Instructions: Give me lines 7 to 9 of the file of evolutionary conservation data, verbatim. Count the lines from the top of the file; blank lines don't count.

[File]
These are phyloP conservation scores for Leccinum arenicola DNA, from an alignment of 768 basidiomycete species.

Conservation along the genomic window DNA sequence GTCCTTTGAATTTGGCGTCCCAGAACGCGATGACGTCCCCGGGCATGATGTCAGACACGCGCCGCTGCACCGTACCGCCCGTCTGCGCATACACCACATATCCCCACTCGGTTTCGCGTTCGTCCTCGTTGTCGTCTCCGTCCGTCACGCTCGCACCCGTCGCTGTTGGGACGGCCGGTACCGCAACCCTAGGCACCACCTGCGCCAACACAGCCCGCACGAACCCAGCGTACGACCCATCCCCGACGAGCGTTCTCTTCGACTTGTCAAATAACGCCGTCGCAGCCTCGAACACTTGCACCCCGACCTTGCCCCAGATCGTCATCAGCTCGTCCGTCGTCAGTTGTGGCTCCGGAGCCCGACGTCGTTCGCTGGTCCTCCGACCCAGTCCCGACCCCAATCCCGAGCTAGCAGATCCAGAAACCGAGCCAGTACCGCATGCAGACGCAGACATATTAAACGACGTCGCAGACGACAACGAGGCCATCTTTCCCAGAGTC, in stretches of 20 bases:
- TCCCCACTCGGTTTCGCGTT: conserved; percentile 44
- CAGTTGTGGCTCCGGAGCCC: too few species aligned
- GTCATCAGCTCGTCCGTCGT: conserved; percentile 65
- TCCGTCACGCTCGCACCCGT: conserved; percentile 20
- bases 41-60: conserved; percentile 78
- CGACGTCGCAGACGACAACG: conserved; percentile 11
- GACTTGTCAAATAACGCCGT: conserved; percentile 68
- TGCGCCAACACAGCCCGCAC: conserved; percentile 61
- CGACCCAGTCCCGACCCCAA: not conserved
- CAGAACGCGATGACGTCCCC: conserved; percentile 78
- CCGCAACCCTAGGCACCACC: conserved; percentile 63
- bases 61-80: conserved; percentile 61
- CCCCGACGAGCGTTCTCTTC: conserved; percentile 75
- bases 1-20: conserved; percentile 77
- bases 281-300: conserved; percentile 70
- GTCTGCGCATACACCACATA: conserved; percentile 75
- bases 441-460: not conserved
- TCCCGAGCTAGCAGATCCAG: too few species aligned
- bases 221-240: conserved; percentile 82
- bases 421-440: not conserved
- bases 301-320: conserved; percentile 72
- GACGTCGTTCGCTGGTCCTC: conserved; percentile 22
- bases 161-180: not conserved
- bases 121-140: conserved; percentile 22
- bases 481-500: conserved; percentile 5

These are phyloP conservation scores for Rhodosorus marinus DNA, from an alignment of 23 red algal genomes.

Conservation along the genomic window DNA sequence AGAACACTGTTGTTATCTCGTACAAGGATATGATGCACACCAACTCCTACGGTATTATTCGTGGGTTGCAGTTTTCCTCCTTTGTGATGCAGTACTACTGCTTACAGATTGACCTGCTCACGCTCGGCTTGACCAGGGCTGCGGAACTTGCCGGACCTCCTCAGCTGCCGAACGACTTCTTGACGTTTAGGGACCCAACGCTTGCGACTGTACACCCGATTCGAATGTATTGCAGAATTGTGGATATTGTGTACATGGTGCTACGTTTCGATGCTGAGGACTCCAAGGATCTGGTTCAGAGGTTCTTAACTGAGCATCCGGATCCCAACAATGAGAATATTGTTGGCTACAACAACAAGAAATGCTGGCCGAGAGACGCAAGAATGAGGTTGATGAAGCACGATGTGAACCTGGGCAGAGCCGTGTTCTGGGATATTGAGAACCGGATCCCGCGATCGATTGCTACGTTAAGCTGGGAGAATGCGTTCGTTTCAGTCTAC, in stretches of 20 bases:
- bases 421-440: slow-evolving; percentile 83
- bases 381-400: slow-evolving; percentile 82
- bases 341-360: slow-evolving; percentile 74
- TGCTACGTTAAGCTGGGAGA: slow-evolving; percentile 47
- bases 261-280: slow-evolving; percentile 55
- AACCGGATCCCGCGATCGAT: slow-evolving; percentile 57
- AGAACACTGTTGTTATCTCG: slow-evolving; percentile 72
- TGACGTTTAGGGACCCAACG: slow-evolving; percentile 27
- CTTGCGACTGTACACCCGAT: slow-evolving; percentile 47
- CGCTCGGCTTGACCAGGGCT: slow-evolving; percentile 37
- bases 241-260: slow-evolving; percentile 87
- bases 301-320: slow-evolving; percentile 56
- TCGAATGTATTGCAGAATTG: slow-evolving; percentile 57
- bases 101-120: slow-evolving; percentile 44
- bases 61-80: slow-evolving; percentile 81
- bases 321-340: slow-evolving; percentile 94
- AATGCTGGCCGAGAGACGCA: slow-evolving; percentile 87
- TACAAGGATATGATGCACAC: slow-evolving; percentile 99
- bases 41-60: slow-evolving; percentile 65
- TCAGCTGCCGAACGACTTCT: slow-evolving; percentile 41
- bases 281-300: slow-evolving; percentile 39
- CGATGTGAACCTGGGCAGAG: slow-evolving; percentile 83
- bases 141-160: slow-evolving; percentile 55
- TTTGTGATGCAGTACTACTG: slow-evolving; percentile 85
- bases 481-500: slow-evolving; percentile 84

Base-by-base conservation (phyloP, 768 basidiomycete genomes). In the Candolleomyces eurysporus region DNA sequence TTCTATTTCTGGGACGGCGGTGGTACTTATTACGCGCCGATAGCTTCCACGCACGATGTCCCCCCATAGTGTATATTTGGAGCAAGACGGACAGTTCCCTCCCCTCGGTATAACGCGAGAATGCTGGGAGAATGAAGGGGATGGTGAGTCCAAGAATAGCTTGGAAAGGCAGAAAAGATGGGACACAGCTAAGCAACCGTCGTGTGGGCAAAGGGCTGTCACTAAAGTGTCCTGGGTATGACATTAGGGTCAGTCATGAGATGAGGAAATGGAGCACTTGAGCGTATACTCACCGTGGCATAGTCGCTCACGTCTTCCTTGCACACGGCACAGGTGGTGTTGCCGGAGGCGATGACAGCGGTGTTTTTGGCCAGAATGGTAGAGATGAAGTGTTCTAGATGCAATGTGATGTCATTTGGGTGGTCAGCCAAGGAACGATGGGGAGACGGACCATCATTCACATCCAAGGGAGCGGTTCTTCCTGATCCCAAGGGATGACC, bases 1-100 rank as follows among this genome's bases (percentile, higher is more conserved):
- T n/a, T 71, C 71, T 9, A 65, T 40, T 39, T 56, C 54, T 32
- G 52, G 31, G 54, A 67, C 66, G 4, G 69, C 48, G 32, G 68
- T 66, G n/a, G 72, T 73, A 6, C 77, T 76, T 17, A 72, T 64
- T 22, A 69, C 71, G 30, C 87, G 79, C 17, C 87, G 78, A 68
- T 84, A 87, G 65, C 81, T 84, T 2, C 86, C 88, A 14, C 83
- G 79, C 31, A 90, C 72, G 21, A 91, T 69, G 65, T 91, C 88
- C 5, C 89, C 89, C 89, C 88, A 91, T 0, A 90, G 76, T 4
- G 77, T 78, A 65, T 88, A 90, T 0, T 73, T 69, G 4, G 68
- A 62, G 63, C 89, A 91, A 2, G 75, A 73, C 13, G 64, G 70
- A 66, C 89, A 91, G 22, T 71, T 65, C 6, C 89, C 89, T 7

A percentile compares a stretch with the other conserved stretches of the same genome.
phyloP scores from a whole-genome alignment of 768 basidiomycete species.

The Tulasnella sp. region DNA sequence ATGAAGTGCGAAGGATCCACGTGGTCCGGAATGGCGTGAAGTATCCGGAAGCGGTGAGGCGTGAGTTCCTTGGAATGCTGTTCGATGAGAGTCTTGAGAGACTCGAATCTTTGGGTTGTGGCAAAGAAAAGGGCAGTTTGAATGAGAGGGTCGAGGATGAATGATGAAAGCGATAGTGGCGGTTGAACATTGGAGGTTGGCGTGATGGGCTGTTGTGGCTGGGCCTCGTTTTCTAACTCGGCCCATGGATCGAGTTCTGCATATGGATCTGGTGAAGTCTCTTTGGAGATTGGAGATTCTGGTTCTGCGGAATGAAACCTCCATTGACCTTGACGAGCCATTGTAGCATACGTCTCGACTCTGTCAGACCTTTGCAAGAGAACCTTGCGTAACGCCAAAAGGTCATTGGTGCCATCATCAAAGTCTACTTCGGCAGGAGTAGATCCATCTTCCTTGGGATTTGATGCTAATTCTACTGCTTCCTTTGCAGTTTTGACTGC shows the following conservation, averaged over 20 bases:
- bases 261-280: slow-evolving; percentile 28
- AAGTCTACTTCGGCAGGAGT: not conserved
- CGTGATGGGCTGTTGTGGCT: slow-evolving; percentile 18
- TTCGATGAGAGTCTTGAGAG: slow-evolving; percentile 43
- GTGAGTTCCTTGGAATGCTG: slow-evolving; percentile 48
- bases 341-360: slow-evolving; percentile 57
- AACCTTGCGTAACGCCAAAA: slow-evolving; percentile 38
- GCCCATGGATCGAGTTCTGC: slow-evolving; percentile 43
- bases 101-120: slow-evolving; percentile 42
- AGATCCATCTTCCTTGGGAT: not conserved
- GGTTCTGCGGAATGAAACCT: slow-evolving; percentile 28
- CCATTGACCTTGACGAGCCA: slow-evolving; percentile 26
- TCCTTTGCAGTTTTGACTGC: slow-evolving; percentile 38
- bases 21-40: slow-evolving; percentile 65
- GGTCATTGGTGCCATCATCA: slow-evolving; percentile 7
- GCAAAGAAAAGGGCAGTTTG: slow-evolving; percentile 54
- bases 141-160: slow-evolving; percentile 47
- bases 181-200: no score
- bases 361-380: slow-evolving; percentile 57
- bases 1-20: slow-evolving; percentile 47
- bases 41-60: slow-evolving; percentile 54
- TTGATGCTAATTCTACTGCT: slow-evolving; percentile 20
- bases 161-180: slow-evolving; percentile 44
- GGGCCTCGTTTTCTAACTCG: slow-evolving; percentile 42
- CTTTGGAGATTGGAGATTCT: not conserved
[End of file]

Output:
- bases 41-60: conserved; percentile 78
- CGACGTCGCAGACGACAACG: conserved; percentile 11
- GACTTGTCAAATAACGCCGT: conserved; percentile 68